A House committee on Friday killed a Senate-passed bill to bolster bilingual education programs, likely dooming any chance for legislation action on the controversial issue this session.
That would send lawmakers home for the year without enacting any alternative to a California-style initiative proposed for the 2000 ballot to virtually dismantle bilingual education.
The sponsor of the now-dead bill predicted a rival House-passed version with a three-year limit on state funding will die in the Senate, leaving until next year any further attempt to reach a compromise.
“We might as well stop at this particular time and call it quits,” said Sen. Joe Eddie Lopez, D-Phoenix. “We will have to go another year with what we have in place.”
The House Education Committee voted 5-4 against Lopez’s bill (SB1001), with the “no” votes coming from Republicans saying they preferred the rival bill (HB2387) sponsored by Rep. Laura Knaperek, R-Tempe.
“I’m afraid that if this bill passes as it is, the initiative will be on the ballot and we will have no say what happens on bilingual education,” said committee Chairman Dan Schottel, R-Tucson.
Three Democrats and one Republican voted for Lopez’s bill, saying variously it was the better approach or that both bills needed to be kept alive in hopes of reaching consensus.
Both bills contained provisions giving parents new rights on their children’s participation in bilingual education, while Lopez’s mandated new state evaluations of districts’ programs, encouraged use of an acclaimed method and eventually required use of only bilingual-certified teachers.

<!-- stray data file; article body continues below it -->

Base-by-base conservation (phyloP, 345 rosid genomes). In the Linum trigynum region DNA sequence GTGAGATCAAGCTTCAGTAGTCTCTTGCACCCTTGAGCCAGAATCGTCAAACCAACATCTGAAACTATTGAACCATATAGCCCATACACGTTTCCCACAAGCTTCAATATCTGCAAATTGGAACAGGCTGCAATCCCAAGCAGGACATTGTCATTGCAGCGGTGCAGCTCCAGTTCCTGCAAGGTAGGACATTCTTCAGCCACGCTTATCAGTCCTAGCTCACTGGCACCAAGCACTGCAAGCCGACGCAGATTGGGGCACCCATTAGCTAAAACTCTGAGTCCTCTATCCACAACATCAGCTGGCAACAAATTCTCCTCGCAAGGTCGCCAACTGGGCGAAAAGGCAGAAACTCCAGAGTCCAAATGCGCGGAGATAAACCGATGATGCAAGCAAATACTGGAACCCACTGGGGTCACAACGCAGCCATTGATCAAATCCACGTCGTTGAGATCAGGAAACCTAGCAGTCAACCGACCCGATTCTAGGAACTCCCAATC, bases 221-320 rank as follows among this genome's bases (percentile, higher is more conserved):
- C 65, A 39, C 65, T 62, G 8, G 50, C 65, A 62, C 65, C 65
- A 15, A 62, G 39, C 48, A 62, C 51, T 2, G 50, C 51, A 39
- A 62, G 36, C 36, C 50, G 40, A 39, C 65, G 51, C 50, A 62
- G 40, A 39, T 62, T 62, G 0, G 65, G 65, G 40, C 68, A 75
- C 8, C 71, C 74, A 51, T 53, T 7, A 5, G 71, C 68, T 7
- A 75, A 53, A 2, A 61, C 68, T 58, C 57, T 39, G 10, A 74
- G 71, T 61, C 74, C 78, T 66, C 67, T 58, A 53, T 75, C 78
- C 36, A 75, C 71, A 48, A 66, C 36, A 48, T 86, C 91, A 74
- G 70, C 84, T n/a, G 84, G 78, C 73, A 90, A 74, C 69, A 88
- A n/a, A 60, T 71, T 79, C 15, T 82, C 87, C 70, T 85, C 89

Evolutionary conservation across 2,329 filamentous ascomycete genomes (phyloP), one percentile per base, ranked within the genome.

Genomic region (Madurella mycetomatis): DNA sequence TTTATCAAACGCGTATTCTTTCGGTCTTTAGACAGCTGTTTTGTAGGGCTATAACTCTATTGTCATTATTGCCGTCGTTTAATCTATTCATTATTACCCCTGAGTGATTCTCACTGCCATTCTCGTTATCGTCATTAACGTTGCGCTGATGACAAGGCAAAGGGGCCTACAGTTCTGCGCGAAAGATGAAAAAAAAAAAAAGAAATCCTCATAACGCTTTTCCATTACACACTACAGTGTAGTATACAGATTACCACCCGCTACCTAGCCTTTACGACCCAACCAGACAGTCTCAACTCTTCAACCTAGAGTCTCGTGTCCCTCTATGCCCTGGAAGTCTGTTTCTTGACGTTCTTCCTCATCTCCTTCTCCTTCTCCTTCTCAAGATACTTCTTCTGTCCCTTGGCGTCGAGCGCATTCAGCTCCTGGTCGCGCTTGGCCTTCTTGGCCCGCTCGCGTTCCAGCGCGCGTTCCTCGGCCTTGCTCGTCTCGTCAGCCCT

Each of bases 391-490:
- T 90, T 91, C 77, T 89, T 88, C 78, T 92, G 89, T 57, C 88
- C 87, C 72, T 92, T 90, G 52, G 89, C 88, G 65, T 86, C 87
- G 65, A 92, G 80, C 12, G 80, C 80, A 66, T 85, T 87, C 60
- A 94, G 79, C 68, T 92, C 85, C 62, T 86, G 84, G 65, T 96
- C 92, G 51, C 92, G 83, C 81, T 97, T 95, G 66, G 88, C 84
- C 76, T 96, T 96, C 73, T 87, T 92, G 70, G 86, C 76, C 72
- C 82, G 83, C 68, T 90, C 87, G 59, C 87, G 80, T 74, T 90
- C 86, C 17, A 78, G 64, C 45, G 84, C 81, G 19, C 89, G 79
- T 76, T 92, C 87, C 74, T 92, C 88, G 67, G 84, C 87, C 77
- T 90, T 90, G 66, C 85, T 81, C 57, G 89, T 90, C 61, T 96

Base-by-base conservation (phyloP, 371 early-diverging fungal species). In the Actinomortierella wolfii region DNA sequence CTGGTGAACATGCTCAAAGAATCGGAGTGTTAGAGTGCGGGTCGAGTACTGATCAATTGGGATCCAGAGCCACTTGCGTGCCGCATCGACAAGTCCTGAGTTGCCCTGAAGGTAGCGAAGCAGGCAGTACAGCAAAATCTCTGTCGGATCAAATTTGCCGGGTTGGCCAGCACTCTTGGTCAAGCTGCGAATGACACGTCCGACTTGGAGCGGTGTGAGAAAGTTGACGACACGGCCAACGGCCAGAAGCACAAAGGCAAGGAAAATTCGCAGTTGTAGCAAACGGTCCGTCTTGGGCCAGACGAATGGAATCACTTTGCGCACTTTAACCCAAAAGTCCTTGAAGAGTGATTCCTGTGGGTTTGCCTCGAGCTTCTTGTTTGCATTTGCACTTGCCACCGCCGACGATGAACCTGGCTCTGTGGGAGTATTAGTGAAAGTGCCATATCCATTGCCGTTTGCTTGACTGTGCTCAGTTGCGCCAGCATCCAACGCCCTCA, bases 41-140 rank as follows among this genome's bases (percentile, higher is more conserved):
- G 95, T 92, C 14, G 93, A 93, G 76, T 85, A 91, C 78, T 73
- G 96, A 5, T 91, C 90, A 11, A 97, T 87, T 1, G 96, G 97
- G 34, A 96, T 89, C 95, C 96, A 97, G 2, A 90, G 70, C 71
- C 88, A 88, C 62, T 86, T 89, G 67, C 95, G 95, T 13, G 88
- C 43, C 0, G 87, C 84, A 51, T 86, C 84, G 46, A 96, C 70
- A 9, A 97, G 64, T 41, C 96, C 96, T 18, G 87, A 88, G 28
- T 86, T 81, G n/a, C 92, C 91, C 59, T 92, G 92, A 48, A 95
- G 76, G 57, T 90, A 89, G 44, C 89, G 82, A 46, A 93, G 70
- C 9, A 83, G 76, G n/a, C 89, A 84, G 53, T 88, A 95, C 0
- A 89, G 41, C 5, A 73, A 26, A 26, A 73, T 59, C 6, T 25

But the principal dividing line between them is the three-year time limit that is the centerpiece of Knaperek’s bill.
Knaperek honored Lopez’s request that no changes be made to his bill – already dramatically scaled back by the Senate from its original form – but that left her unwilling to support it during the committee vote.
“It is imperative for me to have a time limit,” Knaperek said after Friday’s hearing. “My bill would have diverted the initiative and that was what I was trying to do on top of making programs more successful for kids.”
She said Lopez’s bill would have largely continued a failed status quo. “These folks have had their opportunity for 30 years – where have they been?”
Lopez said there is no proof that a three-year limit would do any good and research indicating that participation in bilingual education for longer periods is more effective.
While Knaperek predicted the initiative would pass if it is on the 2000 ballot, Lopez’s prognostication said the outcome in Arizona would be different than California.
Arizona political, business and religious leaders will be active in the debate, Lopez said. “We are going to be energized to take on this issue.”